PLANS to convert a former mill into student flats have been refused – with planners saying the proposed flats “do not appear capable of facilitating independent habitation.”

Last year an application was submitted to Bradford Council for the change of use of Hollings Mill, on Sunbridge Road, from office space to 89 studio apartments – aimed at the student market.

The building was built as a wool combing mill, and is former office space for the NHS. Applicant H Hussain described the building as “semi derelict” and said the new flats would be a “comfortable size.”

But the plans to convert the building, which is in the Goitside Conservation Area, into flats have now been refused – with planning officers said the development seemed to be for serviced student accommodation, rather than independent flats.

Today the applicant has submitted another application for the site – this time to convert the building into 59 studio flats, which this time include kitchen facilities.

The refusal was the second setback for the planned development.

Last month another part of the site’s redevelopment – to clear some areas by demolishing structures, including a chimney, were refused by the Council. That application was submitted to create outdoor space for the new flats, but the Council said the brick chimney was a “rarity in the district and county” and needed to be retained.

A second application, to clear some smaller derelict buildings but retain the chimney, have now been submitted to the Council, with a decision expected next month.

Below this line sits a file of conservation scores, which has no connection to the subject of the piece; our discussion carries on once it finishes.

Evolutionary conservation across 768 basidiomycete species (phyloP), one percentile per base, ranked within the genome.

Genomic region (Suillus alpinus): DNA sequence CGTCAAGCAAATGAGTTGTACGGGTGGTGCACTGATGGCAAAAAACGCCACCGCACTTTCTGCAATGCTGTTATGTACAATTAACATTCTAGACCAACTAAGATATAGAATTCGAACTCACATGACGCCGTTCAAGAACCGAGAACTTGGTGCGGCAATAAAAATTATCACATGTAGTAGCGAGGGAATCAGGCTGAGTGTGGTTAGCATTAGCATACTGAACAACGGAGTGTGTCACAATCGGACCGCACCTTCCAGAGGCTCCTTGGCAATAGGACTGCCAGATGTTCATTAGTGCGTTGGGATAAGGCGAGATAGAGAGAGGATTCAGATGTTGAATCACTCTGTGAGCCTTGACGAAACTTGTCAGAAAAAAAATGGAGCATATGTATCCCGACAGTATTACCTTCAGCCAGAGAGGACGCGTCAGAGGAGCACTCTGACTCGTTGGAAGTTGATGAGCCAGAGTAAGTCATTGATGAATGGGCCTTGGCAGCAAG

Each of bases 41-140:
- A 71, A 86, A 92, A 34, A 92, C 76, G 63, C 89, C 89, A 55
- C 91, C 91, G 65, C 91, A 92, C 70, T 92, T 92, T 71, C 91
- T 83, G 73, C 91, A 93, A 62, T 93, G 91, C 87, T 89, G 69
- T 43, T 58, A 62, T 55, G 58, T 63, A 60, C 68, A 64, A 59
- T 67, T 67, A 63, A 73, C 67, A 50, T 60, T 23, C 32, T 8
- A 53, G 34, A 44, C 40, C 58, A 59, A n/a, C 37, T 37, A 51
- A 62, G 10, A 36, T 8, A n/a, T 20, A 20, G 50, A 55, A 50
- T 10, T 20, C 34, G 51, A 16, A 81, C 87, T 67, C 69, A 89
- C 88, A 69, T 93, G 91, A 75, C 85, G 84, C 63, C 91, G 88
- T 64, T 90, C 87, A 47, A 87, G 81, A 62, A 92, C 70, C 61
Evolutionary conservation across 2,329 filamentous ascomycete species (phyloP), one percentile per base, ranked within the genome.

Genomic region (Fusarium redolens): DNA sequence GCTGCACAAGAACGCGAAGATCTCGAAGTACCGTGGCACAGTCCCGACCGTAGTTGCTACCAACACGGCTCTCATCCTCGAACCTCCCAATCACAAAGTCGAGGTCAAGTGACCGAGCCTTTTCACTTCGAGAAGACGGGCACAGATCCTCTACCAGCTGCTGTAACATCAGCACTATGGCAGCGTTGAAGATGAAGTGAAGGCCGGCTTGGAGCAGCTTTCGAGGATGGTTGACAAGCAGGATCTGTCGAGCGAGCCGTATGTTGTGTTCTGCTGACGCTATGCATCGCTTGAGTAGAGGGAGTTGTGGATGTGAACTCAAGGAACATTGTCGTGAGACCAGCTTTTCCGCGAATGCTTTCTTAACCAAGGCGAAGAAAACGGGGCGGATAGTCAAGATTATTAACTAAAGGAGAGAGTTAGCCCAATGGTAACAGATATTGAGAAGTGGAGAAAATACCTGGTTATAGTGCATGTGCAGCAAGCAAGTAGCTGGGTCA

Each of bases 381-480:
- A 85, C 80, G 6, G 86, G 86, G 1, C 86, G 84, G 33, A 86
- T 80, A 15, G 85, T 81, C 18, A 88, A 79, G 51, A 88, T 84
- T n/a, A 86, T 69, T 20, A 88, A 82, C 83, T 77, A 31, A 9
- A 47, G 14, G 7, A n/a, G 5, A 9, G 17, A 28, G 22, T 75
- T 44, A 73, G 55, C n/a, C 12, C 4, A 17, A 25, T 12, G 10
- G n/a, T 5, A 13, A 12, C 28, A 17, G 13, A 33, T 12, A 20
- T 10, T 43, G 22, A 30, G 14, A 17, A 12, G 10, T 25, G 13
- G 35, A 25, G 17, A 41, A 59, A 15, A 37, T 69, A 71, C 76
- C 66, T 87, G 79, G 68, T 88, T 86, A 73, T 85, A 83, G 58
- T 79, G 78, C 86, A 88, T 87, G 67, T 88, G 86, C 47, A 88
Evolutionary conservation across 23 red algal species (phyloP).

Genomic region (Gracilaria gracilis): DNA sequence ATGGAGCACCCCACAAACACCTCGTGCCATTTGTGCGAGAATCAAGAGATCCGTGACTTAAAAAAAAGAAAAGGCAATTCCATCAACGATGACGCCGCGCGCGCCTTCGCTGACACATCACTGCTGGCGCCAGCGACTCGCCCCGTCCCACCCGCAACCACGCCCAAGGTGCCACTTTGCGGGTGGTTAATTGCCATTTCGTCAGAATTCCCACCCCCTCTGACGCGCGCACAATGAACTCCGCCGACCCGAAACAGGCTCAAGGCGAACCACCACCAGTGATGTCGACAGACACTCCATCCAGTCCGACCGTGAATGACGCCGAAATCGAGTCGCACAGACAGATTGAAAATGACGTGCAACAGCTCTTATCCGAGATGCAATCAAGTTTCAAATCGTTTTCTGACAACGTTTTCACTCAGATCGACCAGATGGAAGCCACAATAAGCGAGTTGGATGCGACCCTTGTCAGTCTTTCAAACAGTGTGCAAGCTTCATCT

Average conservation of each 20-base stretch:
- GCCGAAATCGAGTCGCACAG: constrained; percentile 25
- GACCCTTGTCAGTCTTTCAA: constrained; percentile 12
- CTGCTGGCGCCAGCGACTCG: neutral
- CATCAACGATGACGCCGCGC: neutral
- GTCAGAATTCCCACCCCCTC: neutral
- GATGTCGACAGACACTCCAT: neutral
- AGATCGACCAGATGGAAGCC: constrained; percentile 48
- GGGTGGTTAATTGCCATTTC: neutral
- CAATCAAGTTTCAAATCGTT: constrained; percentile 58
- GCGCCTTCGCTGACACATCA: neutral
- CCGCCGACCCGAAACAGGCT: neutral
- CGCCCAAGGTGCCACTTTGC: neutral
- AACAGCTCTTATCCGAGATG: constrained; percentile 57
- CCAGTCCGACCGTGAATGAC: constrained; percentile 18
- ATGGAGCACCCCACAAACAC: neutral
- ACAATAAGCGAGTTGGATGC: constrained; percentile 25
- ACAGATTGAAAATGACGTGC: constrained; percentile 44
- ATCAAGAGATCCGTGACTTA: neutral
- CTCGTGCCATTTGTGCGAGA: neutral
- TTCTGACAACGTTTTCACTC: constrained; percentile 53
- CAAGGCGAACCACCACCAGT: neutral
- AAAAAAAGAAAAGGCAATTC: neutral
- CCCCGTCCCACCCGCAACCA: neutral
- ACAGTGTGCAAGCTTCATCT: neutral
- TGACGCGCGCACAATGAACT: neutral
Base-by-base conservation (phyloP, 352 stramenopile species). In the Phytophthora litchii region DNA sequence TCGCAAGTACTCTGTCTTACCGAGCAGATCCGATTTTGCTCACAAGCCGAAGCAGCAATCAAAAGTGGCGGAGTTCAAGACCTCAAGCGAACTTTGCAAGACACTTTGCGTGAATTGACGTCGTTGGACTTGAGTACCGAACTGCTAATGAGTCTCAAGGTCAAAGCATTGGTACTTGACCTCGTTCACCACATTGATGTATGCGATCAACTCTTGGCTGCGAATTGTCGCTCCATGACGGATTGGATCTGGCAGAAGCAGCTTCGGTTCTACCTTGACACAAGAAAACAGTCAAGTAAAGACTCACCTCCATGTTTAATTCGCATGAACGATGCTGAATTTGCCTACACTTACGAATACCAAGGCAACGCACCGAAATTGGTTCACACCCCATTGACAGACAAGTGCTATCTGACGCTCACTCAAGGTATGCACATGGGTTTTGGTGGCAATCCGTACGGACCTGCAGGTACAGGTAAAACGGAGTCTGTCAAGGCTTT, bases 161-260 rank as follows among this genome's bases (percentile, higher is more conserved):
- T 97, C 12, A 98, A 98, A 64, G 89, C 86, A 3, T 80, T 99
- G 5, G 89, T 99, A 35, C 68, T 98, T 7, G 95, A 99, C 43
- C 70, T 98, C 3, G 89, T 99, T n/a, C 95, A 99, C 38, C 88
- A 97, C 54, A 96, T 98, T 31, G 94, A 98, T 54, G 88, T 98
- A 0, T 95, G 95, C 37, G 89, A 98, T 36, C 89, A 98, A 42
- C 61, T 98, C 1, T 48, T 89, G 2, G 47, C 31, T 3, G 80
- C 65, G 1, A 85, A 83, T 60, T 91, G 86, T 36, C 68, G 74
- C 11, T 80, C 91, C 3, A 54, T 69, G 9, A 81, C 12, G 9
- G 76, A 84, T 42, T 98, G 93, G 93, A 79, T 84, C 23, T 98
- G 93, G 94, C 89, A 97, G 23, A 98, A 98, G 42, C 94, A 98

The application to turn the building into flats was to change the offices to a “C3” use – which in planning terms is a dwelling house.

The application said: “This area stretching from Thornton Road up to Westgate was a major manufacturing area in the 19th century, and is being reborn with the conversion of many of these former office buildings/warehouses being converted into residential accommodation which brings people back into the city centre, providing easy pedestrian access to major retail offerings, easy access to public mass transit systems. All providing a positive contribution to the area ensuring that the historic fabric of the city’s industrial past is retained for future generations.”

But the planning officers who refused the application pointed out that some of the flats were as small as 21 square metres, and didn’t have basic facilities normally expected for self-contained flats.

Refusing the plans, Council officers said: “The indicative layout of each room illustrated shows the rooms not fully self-contained in the absence of washing/cooker/fridge/freezer/storage facilities in mostly very small rooms – low as 21sqm. Whilst the application as submitted is described as C3 use, there is reasonable doubt to suggest the proposal is aimed at providing student accommodation. The restricted size of many proposed rooms means that they do not appear capable of facilitating independent habitation.”

A Bradford Council spokesperson, said: “This planning proposal was refused because it was for serviced student accommodation which falls outside the change of use categories set out in law.”

The application for the 59 studio flats will be decided in April.